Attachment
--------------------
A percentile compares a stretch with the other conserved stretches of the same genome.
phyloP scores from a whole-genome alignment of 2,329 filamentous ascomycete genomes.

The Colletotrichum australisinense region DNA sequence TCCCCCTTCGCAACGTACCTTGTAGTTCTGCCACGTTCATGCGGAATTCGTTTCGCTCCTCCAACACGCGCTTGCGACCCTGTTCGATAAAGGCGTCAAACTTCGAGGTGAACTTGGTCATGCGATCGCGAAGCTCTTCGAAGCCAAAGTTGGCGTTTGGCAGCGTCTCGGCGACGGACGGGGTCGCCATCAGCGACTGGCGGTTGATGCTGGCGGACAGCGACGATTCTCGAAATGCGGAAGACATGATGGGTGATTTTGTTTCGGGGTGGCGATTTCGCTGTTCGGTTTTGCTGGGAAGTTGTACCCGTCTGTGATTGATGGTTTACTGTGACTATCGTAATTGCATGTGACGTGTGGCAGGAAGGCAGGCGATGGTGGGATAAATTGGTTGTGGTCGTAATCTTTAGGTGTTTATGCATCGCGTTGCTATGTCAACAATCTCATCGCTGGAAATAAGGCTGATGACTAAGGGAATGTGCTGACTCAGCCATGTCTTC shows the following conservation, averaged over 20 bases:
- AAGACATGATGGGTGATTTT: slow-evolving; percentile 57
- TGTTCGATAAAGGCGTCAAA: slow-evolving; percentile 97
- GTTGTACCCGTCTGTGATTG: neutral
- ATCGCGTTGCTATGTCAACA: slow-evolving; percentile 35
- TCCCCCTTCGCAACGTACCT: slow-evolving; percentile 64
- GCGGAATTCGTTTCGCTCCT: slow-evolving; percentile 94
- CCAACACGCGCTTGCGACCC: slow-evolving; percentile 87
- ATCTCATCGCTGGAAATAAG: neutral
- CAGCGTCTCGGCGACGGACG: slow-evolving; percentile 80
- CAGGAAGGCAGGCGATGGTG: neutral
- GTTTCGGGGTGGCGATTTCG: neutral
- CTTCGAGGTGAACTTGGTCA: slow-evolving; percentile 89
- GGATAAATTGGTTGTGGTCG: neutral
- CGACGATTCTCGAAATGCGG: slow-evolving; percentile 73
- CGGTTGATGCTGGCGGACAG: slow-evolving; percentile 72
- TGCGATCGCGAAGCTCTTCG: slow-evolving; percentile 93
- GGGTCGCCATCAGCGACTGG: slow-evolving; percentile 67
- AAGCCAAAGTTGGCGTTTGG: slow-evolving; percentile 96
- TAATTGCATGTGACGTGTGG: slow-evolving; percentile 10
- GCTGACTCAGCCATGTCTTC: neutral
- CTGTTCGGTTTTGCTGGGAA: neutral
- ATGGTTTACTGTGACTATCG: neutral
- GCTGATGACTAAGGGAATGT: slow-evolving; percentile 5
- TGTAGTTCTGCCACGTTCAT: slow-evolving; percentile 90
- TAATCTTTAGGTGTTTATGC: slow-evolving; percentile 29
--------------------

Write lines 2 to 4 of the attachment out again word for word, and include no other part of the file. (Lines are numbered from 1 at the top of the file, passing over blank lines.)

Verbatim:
phyloP scores from a whole-genome alignment of 2,329 filamentous ascomycete genomes.

The Colletotrichum australisinense region DNA sequence TCCCCCTTCGCAACGTACCTTGTAGTTCTGCCACGTTCATGCGGAATTCGTTTCGCTCCTCCAACACGCGCTTGCGACCCTGTTCGATAAAGGCGTCAAACTTCGAGGTGAACTTGGTCATGCGATCGCGAAGCTCTTCGAAGCCAAAGTTGGCGTTTGGCAGCGTCTCGGCGACGGACGGGGTCGCCATCAGCGACTGGCGGTTGATGCTGGCGGACAGCGACGATTCTCGAAATGCGGAAGACATGATGGGTGATTTTGTTTCGGGGTGGCGATTTCGCTGTTCGGTTTTGCTGGGAAGTTGTACCCGTCTGTGATTGATGGTTTACTGTGACTATCGTAATTGCATGTGACGTGTGGCAGGAAGGCAGGCGATGGTGGGATAAATTGGTTGTGGTCGTAATCTTTAGGTGTTTATGCATCGCGTTGCTATGTCAACAATCTCATCGCTGGAAATAAGGCTGATGACTAAGGGAATGTGCTGACTCAGCCATGTCTTC shows the following conservation, averaged over 20 bases:
- AAGACATGATGGGTGATTTT: slow-evolving; percentile 57